Five-o-Clock or Something about English Porcelain. Part 1 — Royal Albert
- Category: Entertaining Stories
- Practices: Ceramic Painting
The British are very sensitive to their own traditions. Even those who are not able to personally visit Foggy Albion, heard about the red double-decker buses and telephone booths, which are considered to be the "visiting cards" of London, famous for its fog which covers the city like a thick veil, you can't see anything at arm's length, they also heard about the unchanging tradition of drinking tea at five o'clock in the afternoon. My beloved Lewis Carroll, with his usual originality, elegance and a truly British humour, immortalized the British five-o-clock in the adventures of Alice. Remember that mad tea party? The time was offended by the heroes of the fairy tale and froze on the number "5". Like true Englishmen, they were unable to break the tradition, and they were stuck at the table — their lives have become a never-ending tea party, they were simply changing the cups all the time! And as you know, a real Englishman is drinking real English tea only from real English porcelain!
***By the way, English porcelain is characterized by a special firing process. The saucer is completely covered with a glaze. This treatment gives it a special strength and makes it possible to safely put cups and plates on top of each other — no scratches, no damage to painting or gilding. So your favorite tea set always looks like a new one no matter how old it is! ***
So, let's get acquainted, the major brands of British porcelain:
Luxury classic ivory and white hard porcelain in a true English style. Different floral ornaments, noble lines. The sophistication of the antique is achieved by applying a 24-karat gold on the edges of the products.
Albert brand was founded in 1896 by Thomas Wild and in 1901 it became the supplier of the Court. After the recognition at the Court a word "Royal" was added to its name. The current Court keeps the tradition and continues to use the tea utensils by Royal Albert, it's a recognized symbol of elegance, refinement, nobility, noble persons.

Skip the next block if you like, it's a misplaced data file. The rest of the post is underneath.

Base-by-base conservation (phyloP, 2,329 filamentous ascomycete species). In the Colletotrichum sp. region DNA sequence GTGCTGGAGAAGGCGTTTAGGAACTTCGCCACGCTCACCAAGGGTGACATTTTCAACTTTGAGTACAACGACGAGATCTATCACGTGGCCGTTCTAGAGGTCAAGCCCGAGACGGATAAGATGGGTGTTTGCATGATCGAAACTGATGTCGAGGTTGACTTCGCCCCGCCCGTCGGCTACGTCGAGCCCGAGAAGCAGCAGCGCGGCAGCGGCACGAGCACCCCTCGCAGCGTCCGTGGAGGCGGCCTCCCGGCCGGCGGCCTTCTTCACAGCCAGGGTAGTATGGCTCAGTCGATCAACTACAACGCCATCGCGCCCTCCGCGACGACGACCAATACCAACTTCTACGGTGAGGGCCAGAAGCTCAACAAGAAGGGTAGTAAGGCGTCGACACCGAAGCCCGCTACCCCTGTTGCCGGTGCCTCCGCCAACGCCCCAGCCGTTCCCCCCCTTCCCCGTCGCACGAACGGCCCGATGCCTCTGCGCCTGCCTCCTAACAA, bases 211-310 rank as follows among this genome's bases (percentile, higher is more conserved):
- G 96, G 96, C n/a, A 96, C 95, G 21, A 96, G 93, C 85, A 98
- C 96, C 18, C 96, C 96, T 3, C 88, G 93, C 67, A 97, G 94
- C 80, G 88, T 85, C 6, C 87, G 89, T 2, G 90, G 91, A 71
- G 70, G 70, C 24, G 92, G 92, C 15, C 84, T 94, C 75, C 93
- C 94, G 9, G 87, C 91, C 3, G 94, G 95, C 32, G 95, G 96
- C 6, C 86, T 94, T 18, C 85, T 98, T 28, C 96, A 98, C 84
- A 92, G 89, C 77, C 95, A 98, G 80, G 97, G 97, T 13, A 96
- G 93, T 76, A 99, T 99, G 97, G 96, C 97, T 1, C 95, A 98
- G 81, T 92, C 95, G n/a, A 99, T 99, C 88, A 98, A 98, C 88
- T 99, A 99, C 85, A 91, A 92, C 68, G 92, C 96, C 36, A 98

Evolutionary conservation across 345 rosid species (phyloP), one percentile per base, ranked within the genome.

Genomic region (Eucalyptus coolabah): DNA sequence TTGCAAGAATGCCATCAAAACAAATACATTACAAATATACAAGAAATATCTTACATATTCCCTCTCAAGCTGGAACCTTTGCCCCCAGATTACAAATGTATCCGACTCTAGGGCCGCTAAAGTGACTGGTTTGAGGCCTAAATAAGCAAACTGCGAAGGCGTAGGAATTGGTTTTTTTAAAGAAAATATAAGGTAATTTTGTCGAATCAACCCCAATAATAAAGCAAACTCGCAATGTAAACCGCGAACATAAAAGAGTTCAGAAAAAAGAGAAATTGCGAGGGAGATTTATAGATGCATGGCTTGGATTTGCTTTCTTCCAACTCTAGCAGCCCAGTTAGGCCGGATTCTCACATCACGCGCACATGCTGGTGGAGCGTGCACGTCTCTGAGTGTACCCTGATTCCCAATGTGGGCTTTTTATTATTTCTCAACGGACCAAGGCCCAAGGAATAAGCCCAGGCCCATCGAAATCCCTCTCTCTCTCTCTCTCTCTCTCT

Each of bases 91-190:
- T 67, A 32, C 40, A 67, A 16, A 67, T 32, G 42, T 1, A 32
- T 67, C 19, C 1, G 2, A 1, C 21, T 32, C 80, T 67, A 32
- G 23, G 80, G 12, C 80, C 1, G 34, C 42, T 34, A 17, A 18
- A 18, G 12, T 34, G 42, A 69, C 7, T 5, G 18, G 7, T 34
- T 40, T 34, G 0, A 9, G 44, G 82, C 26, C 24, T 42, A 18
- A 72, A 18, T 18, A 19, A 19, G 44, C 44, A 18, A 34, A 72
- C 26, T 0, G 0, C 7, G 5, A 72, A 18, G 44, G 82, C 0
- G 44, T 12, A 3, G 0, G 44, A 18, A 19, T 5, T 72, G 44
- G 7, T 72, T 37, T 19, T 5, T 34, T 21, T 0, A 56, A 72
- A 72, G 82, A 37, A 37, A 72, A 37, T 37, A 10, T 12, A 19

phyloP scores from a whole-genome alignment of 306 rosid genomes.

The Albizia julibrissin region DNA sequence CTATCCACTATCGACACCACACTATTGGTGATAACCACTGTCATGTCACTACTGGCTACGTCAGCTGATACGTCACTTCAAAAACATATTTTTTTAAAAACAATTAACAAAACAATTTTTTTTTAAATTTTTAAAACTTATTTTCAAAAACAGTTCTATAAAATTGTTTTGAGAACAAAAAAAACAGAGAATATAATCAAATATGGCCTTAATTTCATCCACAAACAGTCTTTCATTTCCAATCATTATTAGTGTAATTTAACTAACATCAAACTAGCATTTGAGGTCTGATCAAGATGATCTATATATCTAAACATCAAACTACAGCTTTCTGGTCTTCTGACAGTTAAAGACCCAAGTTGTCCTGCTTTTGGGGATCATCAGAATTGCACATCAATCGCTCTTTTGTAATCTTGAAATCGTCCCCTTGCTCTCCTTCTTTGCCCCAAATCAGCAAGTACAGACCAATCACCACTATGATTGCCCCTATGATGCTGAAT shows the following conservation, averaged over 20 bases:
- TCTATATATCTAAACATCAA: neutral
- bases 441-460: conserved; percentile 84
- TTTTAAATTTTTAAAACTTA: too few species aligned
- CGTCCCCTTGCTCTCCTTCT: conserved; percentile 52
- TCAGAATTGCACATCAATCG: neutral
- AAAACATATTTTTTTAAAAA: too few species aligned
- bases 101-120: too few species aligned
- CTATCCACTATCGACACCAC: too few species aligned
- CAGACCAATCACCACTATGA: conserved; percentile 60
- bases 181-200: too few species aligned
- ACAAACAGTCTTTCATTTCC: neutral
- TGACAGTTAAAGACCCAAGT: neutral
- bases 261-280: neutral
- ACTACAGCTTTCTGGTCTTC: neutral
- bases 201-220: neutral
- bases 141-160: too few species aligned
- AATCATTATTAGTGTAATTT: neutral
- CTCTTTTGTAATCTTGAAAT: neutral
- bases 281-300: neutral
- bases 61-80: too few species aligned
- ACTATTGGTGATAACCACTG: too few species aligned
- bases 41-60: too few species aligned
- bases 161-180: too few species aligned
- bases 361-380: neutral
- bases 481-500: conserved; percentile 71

For many centuries the dishes are decorated with images of a Victorian rose, which is considered to be the national flower of England and reflects the elegance of the traditional English garden. Classic roses on dinnerware — yellow, pink, red, are characteristic only of the Royal Albert brand.
The blue regency of Edward VII in the 1900s was characterized by floral motifs, the richness of cobalt and gold ornaments. The reign of George V in the 1910s, World War added black color to the flower motifs. Spring flowers have raged on a light cream background since 1920.
When George VI came, lonely roses appeared on a turquoise or green background, "dots" and "polka dots" came into fashion. Churchill and World War I brought a gingham pattern with forget-me-nots and roses. During the reign of Elizabeth II and the revival of the empire, the ornament became bright and bold.
Beatlemania of the 60's added to porcelain a cream and pink background and golden roses. In the 70s there were very striking bright poppies in combinations of yellow, orange, coral colors. After the marriage of Prince Charles and Lady Diana porcelain bloomed with lush and vivid colors with rich gold decorations.
Currently, there are ten new tea collections, some of their characteristics are familiar to connoisseurs, others have a completely new look in conjunction with the traditional brand awareness.
To celebrate the company's centenary in 2014, a special vintage collection was released. It incorporates the maximum from all the masterpieces of the brand. Miranda Kerr expanded the range of floral motifs, by adding images of peonies, butterflies, she expanded the number of nuances of color. The dishes were enriched with gaming glamour, playfulness and expressiveness combined with floral romanticism. Porcelain has become a reflection of each era of the next king that is a unique global phenomenon.